Evolve

Evolution in the natural world is a slow process. But in the hyperconnected world in which we live and work, it’s
fast – and becoming faster all the time. As an example, twenty years ago, very few people had ever heard of the ‘Internet of Things’. Ten years ago, the term ‘Industry 4.0’ had not yet been coined. At the start of 2020, few people had paid attention to terms such as coronavirus, social distancing, lockdowns or infection waves. Yet today, these terms are part of our everyday vocabulary, showing just how fast the world around us is changing.

In response to our rapidly changing landscape, five years ago, we embarked on a strategy of intentional evolution, which involved diversifying our product portfolio in higher margin segments. By 2020, despite market challenges, we had essentially met and in many ways, exceeded this ambition.

Evolution is based on a series of events, processes and responses. Around the world, people are responding to natural resources constraints by seeking responsible alternatives to non-renewables and solutions that are truly sustainable from seed to final product.

We are responding to these needs by building on our success in intentional evolution to accelerate an enhanced journey of evolution aligned with our Thrive25 strategy. We are doing so from a foundation based on a coalition of diverse perspectives and expertise; as well as a history of seeking out and investing in breakthroughs that enable lasting outcomes for our partners and a lighter footprint on the world. We are building on these to ensure that every solution we create supports our goal of making everyday products more sustainable and that we accelerate meaningful change.

Reimagine

Stars form when celestial clouds collapse, feeding a rotating disc of gas and dust into a dense, hot central core. Amongst other things, pulsating stars give off carbon, a key ingredient for life as we know it. From chaos, something beautiful – and essential – is created.

We can view this as a metaphor for the coronavirus pandemic that infected and affected people regardless of nationality, class or wealth, leaving intense disruption in its wake. However, it also ushered in a global drive to reimagine our way of being on the planet. A new agenda for change is emerging, gaining traction and raising questions that will not go away.

Questions like: How do we reimagine a collective future where changed behaviours will allow us to live more in balance with nature than before? How do we

maintain and even intensify the sense of connection, caring and community that was one of the unexpected, but welcome, impacts of the pandemic? How do we deal with the uncertainty on the horizon when future surges of Covid-19 occur?

At Sappi we are taking bold, decisive action to respond to these challenges by extracting the full potential of trees and woodfibre to develop practical innovations for everyday impact and innovate what we should, not just what we can. We’re also establishing and maintaining proactive dialogue with all our stakeholders as well as working with and supporting local communities.

In doing so, we can not only create a more sustainable future, but also unlock significant long-term value for all our stakeholders.

Resilience

Rocks are the ultimate symbol of resilience. They are fused together over time from solid crystals of different minerals. These natural processes bind them all together, imparting strength and resilience. But even rocks are shaped and reshaped over time by natural forces like water, wind and sun.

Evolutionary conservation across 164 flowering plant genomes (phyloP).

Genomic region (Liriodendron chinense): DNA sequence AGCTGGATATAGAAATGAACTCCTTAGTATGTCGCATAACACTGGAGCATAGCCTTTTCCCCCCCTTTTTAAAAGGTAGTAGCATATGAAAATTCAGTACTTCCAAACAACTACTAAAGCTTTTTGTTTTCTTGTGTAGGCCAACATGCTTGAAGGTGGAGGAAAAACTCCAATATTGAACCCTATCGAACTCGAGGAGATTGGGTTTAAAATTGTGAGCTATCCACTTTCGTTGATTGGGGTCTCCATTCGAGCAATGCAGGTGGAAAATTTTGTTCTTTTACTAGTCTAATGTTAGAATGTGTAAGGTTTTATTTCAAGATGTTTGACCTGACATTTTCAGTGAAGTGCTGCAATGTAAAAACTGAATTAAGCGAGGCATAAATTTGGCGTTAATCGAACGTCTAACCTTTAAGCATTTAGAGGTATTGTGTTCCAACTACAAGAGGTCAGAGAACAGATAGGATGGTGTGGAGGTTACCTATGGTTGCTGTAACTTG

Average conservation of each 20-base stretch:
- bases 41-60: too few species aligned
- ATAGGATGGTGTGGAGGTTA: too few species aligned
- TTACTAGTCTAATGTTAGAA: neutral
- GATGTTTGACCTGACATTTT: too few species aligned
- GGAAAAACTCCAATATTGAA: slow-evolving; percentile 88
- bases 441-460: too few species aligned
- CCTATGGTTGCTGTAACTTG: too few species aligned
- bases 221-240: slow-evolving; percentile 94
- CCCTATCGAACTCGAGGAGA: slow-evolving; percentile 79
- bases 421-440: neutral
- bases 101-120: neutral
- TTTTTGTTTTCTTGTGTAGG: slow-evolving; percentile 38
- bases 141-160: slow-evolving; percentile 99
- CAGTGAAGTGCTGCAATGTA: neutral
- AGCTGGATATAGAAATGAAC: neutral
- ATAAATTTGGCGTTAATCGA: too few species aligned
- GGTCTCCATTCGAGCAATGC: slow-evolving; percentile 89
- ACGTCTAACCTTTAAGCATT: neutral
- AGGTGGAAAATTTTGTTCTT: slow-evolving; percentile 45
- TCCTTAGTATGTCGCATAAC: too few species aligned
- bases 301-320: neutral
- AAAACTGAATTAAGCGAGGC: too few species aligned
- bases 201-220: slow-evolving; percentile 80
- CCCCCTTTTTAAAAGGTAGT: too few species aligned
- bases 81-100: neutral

They’re a reminder that none of us are impervious to the global forces shaping our world. Forces like climate change, urbanisation, social inequality and of course, the new reality brought about by the coronavirus pandemic and Covid-19.

We’ve proven our resilience to succeed in the ‘new normal’ and we will continue to do so as we work to accelerate our decarbonisation journey, meet the changing needs of rapidly urbanising populations while managing our environmental footprint and promoting a diverse, inclusive workforce.

At Sappi we operate across different geographies, meeting the needs of customers from New Zealand to New Mexico, but our common purpose makes us stronger and more resilient: Sappi exists to build a thriving world by unlocking the power of renewable resources to benefit people, communities, and the planet. This is our inspiration and our call to create a brighter future for the world and for our business.

Emerge

Collectively, the world is drawing a deep breath as we slowly emerge from the coronavirus pandemic and impact of Covid-19.

During the crisis, the safety of our people was our top priority. After which, like many enterprises across the world, our underlying goal was economic survival. To achieve this, we focused on the preservation of liquidity, lowering costs by deferring non-critical capex projects and postponing some annual maintenance shuts. We also took commercial downtime across all segments as required, in order to match supply to demand and prevent the build-up of inventory.

The verb ‘emerge’ is derived from the classical Latin ēmergere, meaning ‘to rise out or up’. We are proud

to say that we are rising from the impact of Covid-19 with strong growth in sales and profitability for the packaging and speciality papers segment, quickly recovering dissolving pulp market and steady month-on-month improvement for graphic papers.

As OneSappi we are steely in our determination to emerge from survival mode back onto a growth curve. A curve based on our strategy of diversifying our product portfolio into higher margin and growing segments – a strategy fully justified during the events of the past year.

Doing so is challenging, but we believe we can realise our vision of a thriving world by collaborating with all our stakeholders to create solutions for our collective needs and emerge stronger than ever before.

Momentum

Linear momentum is defined as the product of a system’s mass multiplied by its velocity. The greater an object’s mass or the greater its velocity, the greater its momentum. In other words, momentum is about both magnitude and direction.

It can be difficult to maintain momentum in times of profound change or crisis, but it’s important to do so. That’s because action creates movement which in turn can create unanticipated opportunities.